• 24 Brookings Papers on Economic Activity, 1:2004 is a problem because a time limit or other policy change will most likely affect rates of entry and exit from welfare, rather than simply inducing an immediate shift in the level of participation. The effect of such a policy thus builds gradually over time. In contrast, we explicitly construct mea- sures of the time elapsed since particular policy changes might have begun to affect each single mother (based on her state of residence and demo- graphics), thus allowing policy effects to develop gradually. Second, all the studies we have described include state dummies to control for differences in welfare and work participation across states that the model leaves unexplained. As already mentioned, one reason for not using state fixed effects is that consistency of the fixed effect estimator requires the assumption of strict exogeneity, which we believe is invalid regarding policy changes. Furthermore, Keane and Kenneth Wolpin show how the use of state fixed effects can lead to seriously biased estimates of policy effects in a dynamic model.40 For example, in a dynamic frame- work, a person decides whether to go on welfare or work or invest in human capital today based not just on benefits today but on expected future ben- efits as well. Suppose that each state has a typical level of benefit generos- ity that is persistent over time (for example, that Minnesota always has higher benefits than Alabama), but that benefits in both states fluctuate from year to year. These transitory fluctuations in benefits may have little effect on work and welfare participation decisions, which instead will be primar- ily driven by the permanent component of benefits. Hence a state fixed effects estimator may lead one to underestimate the effect of benefit lev- els. Using simulations of a dynamic model, Keane and Wolpin show that this problem can be severe.41 For these reasons we choose not to include state fixed effects in our models. Of course, this may create a problem if our control variables fail to explain the persistent differences in levels of welfare participation across states, and instead generate serially correlated residuals by state. If states with persistently negative residuals for welfare participation tended to adopt certain policies under TANF, one might falsely infer that these poli- cies reduced participation. As we show later in the paper, our models do a reasonably good job of explaining the persistent differences in levels of 40. Keane and Wolpin (2002a, 2002b). 41. Keane and Wolpin (2002a).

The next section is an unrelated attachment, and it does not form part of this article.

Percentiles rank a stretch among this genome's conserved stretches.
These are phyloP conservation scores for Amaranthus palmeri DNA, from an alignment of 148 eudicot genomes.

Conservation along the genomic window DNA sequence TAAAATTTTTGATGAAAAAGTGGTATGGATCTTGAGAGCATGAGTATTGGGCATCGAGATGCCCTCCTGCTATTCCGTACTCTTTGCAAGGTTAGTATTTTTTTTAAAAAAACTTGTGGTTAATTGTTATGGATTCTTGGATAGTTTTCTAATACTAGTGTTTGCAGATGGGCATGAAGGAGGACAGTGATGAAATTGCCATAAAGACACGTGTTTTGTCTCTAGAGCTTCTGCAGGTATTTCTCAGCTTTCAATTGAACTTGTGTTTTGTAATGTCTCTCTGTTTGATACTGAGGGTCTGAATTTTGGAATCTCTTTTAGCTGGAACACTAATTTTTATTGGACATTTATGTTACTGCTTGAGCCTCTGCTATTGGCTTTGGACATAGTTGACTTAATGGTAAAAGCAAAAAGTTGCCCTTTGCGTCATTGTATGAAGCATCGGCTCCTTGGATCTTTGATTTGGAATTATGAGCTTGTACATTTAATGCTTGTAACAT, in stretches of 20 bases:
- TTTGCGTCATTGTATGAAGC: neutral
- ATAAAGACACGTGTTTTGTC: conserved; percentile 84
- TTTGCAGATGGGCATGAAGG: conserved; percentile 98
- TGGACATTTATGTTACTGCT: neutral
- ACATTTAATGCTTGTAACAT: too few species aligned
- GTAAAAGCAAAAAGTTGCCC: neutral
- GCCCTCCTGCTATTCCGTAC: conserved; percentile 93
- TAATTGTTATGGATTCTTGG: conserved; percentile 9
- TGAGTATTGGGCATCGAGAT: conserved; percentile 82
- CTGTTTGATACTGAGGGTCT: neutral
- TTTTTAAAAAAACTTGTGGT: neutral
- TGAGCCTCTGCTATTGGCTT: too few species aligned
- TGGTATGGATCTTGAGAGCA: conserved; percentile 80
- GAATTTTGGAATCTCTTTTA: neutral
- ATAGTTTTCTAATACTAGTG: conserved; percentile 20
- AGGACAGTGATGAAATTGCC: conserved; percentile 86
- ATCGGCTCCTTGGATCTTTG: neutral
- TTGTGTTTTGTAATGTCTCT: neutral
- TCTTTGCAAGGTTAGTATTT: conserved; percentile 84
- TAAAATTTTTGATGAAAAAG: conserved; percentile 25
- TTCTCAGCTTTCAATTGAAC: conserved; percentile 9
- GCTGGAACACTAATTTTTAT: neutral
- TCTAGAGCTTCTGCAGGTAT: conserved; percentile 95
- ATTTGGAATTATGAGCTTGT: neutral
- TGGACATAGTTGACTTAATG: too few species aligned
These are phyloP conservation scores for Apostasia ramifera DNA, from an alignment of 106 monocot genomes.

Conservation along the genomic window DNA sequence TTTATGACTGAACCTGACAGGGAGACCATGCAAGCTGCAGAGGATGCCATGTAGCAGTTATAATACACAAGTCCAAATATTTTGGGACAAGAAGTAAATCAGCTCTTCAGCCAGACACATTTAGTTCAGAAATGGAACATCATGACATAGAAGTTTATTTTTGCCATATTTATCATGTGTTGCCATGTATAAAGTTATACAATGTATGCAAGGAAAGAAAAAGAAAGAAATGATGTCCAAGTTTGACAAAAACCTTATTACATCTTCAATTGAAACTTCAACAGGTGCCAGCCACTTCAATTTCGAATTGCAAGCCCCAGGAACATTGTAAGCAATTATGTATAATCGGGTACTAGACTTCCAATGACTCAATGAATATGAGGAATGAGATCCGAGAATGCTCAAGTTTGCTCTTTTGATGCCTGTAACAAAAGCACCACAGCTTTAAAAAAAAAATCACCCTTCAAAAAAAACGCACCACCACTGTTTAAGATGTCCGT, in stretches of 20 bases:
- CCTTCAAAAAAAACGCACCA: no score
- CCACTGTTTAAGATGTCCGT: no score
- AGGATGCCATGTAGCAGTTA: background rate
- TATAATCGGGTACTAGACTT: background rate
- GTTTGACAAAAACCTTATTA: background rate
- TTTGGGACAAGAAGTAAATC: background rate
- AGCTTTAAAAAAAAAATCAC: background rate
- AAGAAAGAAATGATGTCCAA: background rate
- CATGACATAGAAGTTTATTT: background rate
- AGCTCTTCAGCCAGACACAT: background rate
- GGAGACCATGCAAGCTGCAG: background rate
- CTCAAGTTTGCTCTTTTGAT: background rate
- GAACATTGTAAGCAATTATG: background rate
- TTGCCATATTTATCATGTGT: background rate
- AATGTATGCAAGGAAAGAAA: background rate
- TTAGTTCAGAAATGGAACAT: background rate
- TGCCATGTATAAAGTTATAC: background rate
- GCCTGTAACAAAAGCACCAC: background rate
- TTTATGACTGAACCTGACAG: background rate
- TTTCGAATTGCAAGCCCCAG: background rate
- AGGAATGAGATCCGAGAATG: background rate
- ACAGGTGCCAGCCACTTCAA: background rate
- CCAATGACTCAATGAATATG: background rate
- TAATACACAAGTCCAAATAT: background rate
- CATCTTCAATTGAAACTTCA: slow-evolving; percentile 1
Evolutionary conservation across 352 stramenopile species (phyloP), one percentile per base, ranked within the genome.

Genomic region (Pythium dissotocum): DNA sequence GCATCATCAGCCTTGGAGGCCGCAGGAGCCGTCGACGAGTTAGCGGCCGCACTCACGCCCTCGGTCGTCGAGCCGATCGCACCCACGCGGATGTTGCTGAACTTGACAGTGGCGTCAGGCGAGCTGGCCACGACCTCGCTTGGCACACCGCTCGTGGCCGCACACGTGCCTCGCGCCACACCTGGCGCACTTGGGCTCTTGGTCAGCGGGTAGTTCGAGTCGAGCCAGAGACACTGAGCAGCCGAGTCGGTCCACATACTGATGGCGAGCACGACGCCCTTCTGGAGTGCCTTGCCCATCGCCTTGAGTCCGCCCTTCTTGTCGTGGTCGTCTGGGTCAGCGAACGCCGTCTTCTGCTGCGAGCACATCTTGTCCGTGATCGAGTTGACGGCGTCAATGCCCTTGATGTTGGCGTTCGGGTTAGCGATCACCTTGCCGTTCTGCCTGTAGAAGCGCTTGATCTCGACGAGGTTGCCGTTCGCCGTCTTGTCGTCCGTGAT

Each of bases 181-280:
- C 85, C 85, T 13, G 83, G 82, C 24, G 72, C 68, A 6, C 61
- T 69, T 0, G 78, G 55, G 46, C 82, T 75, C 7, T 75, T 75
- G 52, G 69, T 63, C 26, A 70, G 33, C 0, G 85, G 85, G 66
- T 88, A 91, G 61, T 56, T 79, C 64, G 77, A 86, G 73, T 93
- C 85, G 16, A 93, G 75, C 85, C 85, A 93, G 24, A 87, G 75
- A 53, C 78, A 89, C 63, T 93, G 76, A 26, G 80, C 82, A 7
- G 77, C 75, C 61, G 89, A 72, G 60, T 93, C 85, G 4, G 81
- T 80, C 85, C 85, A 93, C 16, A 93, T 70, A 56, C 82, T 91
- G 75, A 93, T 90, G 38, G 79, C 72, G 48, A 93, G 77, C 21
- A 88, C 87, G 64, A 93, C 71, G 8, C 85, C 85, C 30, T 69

• Fang and Keane 25 welfare and work participation across states, so that we are not too con- cerned about this issue. To summarize, we feel that previous studies of welfare reform suffer from a number of important limitations. Typically, they examine only a subset of the many policy and economic environment variables that might affect welfare and work decisions. They often use state and time dummies to control for omitted time- and state-varying factors. This procedure is only valid under the assumption that such omitted factors affect all demo- graphic groups equivalently and, even if this is true, that the analyst knows whether the equivalence holds in terms of levels or in terms of percent- ages. On the other hand, those studies that omit explicit year effects have not developed models that succeed in explaining the evolution of welfare participation over time at the national level, let alone broken down by state and demographic group. Data The data set used in this paper combines individual-level data from the March CPS with data on a rich set of economic and policy variables. In describing these data, we will also detail the sources of variation that we exploit to identify the effects of key economic and policy variables. Individual Data Our main data source is the series of March supplements to the Current Population Survey fielded between 1981 and 2003, covering activities in 1980 –2002.42 The CPS is designed to provide a nationally representative sample by interviewing approximately 60,000 households. The sample size was increased in 2001 and 2002 to improve estimates of children’s health insurance coverage by state, for the purpose of allocating federal funds under the State Children’s Health Insurance Program (SCHIP) estab- lished in 1997. The CPS asks retrospective questions about demograph- ics, work activities, and income. Questions about demographic variables, such as age, refer to the week before the interview; those about income 42. Our CPS sample is extracted using the CPS Utilities produced by Unicon Research Corporation.